STOCKHOLM – British professor Robert Edwards, this year's winner of the Nobel Prize in physiology or medicine, will not be able to travel to Stockholm to receive his award because of poor health, organizers said Friday.
The 85-year-old Edwards, professor emeritus at the University of Cambridge, won the award for fertility research that led to the first test-tube baby. He started working on IVF in the 1950s.
Edwards had been invited to collect the prize at next week's ceremony in Stockholm with the Nobel laureates in chemistry, physics, literature and economics. The prizes are traditionally presented on Dec. 10, the anniversary of the death of prize founder Alfred Nobel 1896.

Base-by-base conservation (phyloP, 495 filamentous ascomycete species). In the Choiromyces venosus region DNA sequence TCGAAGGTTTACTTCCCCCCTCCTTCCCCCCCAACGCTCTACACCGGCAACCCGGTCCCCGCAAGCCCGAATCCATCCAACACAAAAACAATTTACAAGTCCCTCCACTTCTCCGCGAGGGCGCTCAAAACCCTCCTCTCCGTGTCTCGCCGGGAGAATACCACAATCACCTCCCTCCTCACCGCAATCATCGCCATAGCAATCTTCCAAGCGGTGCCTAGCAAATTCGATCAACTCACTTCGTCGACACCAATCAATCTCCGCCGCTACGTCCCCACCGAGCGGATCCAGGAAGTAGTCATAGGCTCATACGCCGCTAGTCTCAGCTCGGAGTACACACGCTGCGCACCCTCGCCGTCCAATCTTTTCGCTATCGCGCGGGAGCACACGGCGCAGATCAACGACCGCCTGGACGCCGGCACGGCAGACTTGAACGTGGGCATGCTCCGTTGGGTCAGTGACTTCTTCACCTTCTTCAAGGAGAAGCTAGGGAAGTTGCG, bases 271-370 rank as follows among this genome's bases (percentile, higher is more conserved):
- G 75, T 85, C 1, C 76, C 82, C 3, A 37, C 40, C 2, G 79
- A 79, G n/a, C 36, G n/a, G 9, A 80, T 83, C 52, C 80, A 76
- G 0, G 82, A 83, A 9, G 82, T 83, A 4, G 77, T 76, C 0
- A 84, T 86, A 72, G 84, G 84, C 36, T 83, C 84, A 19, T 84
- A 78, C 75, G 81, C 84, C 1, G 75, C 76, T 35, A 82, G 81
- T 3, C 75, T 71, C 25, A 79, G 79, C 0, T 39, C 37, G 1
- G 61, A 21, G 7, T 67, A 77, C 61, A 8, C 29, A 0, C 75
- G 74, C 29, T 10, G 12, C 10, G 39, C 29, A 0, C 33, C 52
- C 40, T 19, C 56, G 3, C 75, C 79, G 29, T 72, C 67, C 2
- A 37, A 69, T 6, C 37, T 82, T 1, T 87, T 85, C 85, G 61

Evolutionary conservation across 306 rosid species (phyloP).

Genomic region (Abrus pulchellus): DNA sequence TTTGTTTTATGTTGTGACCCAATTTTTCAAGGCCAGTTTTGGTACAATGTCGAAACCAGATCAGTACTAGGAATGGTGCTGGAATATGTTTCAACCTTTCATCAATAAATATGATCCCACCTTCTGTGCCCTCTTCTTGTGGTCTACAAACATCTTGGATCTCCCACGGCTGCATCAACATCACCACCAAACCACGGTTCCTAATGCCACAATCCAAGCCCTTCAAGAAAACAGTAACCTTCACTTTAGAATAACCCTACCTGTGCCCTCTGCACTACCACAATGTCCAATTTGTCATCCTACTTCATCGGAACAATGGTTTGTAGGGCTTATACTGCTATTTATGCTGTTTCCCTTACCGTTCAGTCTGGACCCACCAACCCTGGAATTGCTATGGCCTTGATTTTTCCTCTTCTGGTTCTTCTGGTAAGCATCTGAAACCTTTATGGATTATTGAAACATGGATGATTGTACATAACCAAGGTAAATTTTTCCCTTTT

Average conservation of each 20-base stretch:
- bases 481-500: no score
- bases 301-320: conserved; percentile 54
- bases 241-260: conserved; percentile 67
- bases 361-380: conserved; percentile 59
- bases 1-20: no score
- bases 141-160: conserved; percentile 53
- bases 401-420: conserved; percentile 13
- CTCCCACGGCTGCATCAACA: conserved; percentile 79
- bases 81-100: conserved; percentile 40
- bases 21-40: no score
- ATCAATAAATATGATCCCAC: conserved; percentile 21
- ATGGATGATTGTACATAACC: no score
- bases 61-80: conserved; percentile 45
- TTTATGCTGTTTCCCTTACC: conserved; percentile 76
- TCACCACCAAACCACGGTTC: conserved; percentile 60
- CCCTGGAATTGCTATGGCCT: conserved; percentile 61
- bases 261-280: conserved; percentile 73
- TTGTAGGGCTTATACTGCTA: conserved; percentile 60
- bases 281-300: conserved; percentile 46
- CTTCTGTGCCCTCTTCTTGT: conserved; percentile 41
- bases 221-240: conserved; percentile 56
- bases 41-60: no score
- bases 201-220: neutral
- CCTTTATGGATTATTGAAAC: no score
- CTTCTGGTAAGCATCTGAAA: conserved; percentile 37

The 10 million kronor ($1.44 million) prize will be picked up by Edward's wife Ruth, Nobel Foundation spokeswoman Jonna Petterson said. She will be accompanied by four of the couple's five daughters and six grandchildren.
No details were given about Edwards' condition.
The foundation said the other nine laureates would attend the Nobel week in the Swedish capital which starts Dec. 6 with a visit to the Nobel museum. The laureates will hold lectures and news conferences before the festivities culminate in the prize ceremony, followed by a banquet at Stockholm City Hall.
The Nobel Peace Prize is presented in Oslo, Norway, also on Dec. 10.